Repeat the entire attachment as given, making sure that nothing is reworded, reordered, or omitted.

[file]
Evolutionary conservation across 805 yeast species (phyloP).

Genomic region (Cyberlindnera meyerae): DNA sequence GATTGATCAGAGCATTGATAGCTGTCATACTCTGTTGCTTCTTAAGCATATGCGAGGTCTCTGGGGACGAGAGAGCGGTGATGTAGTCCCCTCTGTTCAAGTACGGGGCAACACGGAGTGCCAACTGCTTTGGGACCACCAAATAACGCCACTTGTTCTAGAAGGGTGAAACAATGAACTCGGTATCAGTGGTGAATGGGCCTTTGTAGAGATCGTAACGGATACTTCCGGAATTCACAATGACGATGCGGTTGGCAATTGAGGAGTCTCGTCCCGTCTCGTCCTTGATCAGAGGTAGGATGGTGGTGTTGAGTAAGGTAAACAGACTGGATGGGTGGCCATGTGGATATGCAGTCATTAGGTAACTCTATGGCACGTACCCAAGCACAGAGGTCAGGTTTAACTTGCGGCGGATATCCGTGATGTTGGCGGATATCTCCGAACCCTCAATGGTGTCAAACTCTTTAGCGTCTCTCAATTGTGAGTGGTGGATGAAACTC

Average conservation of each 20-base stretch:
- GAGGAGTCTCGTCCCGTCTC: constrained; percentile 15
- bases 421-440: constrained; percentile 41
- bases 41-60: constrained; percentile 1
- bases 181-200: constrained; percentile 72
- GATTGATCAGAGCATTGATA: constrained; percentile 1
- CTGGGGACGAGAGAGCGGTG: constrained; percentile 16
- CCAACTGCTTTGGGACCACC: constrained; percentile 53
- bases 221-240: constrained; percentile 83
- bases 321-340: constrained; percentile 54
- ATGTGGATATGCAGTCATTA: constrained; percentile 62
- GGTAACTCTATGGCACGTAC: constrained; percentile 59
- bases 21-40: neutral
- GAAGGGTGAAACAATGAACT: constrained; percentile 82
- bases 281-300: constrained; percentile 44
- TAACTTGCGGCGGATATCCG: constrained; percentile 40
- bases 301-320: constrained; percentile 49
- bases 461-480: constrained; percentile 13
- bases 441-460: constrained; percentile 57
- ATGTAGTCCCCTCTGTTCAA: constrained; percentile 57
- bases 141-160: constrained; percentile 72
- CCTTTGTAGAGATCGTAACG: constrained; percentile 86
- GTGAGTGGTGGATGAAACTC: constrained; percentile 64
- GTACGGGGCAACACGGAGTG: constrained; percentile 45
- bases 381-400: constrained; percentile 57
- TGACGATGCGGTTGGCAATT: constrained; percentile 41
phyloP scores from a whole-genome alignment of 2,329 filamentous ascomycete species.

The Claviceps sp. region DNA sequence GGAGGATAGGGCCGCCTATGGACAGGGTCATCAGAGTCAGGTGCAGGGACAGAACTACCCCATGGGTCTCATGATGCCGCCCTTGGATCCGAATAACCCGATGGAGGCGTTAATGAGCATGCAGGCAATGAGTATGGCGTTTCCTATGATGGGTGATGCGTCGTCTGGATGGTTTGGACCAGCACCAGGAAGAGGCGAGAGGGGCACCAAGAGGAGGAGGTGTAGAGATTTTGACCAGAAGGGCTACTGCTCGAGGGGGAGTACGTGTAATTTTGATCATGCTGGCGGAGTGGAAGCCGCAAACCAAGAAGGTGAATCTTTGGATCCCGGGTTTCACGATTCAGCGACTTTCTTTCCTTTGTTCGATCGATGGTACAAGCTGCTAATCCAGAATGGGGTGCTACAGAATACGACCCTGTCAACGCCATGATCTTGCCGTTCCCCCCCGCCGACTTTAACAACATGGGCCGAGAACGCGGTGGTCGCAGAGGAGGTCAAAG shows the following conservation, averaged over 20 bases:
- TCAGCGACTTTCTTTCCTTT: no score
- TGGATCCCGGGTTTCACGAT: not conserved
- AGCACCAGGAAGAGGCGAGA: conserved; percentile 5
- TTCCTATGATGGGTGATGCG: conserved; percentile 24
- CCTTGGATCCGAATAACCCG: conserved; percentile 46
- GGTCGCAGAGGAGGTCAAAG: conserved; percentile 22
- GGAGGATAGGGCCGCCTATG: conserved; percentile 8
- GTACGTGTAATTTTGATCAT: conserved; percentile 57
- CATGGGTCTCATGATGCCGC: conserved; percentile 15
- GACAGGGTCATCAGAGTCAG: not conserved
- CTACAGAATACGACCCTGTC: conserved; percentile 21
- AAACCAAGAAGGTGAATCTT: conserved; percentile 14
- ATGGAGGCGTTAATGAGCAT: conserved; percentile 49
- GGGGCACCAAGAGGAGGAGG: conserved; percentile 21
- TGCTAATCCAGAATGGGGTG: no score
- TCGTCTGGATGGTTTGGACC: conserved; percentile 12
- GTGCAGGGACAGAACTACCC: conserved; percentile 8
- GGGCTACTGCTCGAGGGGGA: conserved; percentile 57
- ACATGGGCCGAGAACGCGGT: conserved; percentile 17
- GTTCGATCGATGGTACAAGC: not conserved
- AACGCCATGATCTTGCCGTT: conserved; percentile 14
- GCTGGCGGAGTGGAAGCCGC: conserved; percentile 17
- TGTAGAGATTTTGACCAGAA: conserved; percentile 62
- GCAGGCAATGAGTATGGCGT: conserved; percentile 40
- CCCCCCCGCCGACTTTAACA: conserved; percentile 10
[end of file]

Evolutionary conservation across 805 yeast species (phyloP).

Genomic region (Cyberlindnera meyerae): DNA sequence GATTGATCAGAGCATTGATAGCTGTCATACTCTGTTGCTTCTTAAGCATATGCGAGGTCTCTGGGGACGAGAGAGCGGTGATGTAGTCCCCTCTGTTCAAGTACGGGGCAACACGGAGTGCCAACTGCTTTGGGACCACCAAATAACGCCACTTGTTCTAGAAGGGTGAAACAATGAACTCGGTATCAGTGGTGAATGGGCCTTTGTAGAGATCGTAACGGATACTTCCGGAATTCACAATGACGATGCGGTTGGCAATTGAGGAGTCTCGTCCCGTCTCGTCCTTGATCAGAGGTAGGATGGTGGTGTTGAGTAAGGTAAACAGACTGGATGGGTGGCCATGTGGATATGCAGTCATTAGGTAACTCTATGGCACGTACCCAAGCACAGAGGTCAGGTTTAACTTGCGGCGGATATCCGTGATGTTGGCGGATATCTCCGAACCCTCAATGGTGTCAAACTCTTTAGCGTCTCTCAATTGTGAGTGGTGGATGAAACTC

Average conservation of each 20-base stretch:
- GAGGAGTCTCGTCCCGTCTC: constrained; percentile 15
- bases 421-440: constrained; percentile 41
- bases 41-60: constrained; percentile 1
- bases 181-200: constrained; percentile 72
- GATTGATCAGAGCATTGATA: constrained; percentile 1
- CTGGGGACGAGAGAGCGGTG: constrained; percentile 16
- CCAACTGCTTTGGGACCACC: constrained; percentile 53
- bases 221-240: constrained; percentile 83
- bases 321-340: constrained; percentile 54
- ATGTGGATATGCAGTCATTA: constrained; percentile 62
- GGTAACTCTATGGCACGTAC: constrained; percentile 59
- bases 21-40: neutral
- GAAGGGTGAAACAATGAACT: constrained; percentile 82
- bases 281-300: constrained; percentile 44
- TAACTTGCGGCGGATATCCG: constrained; percentile 40
- bases 301-320: constrained; percentile 49
- bases 461-480: constrained; percentile 13
- bases 441-460: constrained; percentile 57
- ATGTAGTCCCCTCTGTTCAA: constrained; percentile 57
- bases 141-160: constrained; percentile 72
- CCTTTGTAGAGATCGTAACG: constrained; percentile 86
- GTGAGTGGTGGATGAAACTC: constrained; percentile 64
- GTACGGGGCAACACGGAGTG: constrained; percentile 45
- bases 381-400: constrained; percentile 57
- TGACGATGCGGTTGGCAATT: constrained; percentile 41
phyloP scores from a whole-genome alignment of 2,329 filamentous ascomycete species.

The Claviceps sp. region DNA sequence GGAGGATAGGGCCGCCTATGGACAGGGTCATCAGAGTCAGGTGCAGGGACAGAACTACCCCATGGGTCTCATGATGCCGCCCTTGGATCCGAATAACCCGATGGAGGCGTTAATGAGCATGCAGGCAATGAGTATGGCGTTTCCTATGATGGGTGATGCGTCGTCTGGATGGTTTGGACCAGCACCAGGAAGAGGCGAGAGGGGCACCAAGAGGAGGAGGTGTAGAGATTTTGACCAGAAGGGCTACTGCTCGAGGGGGAGTACGTGTAATTTTGATCATGCTGGCGGAGTGGAAGCCGCAAACCAAGAAGGTGAATCTTTGGATCCCGGGTTTCACGATTCAGCGACTTTCTTTCCTTTGTTCGATCGATGGTACAAGCTGCTAATCCAGAATGGGGTGCTACAGAATACGACCCTGTCAACGCCATGATCTTGCCGTTCCCCCCCGCCGACTTTAACAACATGGGCCGAGAACGCGGTGGTCGCAGAGGAGGTCAAAG shows the following conservation, averaged over 20 bases:
- TCAGCGACTTTCTTTCCTTT: no score
- TGGATCCCGGGTTTCACGAT: not conserved
- AGCACCAGGAAGAGGCGAGA: conserved; percentile 5
- TTCCTATGATGGGTGATGCG: conserved; percentile 24
- CCTTGGATCCGAATAACCCG: conserved; percentile 46
- GGTCGCAGAGGAGGTCAAAG: conserved; percentile 22
- GGAGGATAGGGCCGCCTATG: conserved; percentile 8
- GTACGTGTAATTTTGATCAT: conserved; percentile 57
- CATGGGTCTCATGATGCCGC: conserved; percentile 15
- GACAGGGTCATCAGAGTCAG: not conserved
- CTACAGAATACGACCCTGTC: conserved; percentile 21
- AAACCAAGAAGGTGAATCTT: conserved; percentile 14
- ATGGAGGCGTTAATGAGCAT: conserved; percentile 49
- GGGGCACCAAGAGGAGGAGG: conserved; percentile 21
- TGCTAATCCAGAATGGGGTG: no score
- TCGTCTGGATGGTTTGGACC: conserved; percentile 12
- GTGCAGGGACAGAACTACCC: conserved; percentile 8
- GGGCTACTGCTCGAGGGGGA: conserved; percentile 57
- ACATGGGCCGAGAACGCGGT: conserved; percentile 17
- GTTCGATCGATGGTACAAGC: not conserved
- AACGCCATGATCTTGCCGTT: conserved; percentile 14
- GCTGGCGGAGTGGAAGCCGC: conserved; percentile 17
- TGTAGAGATTTTGACCAGAA: conserved; percentile 62
- GCAGGCAATGAGTATGGCGT: conserved; percentile 40
- CCCCCCCGCCGACTTTAACA: conserved; percentile 10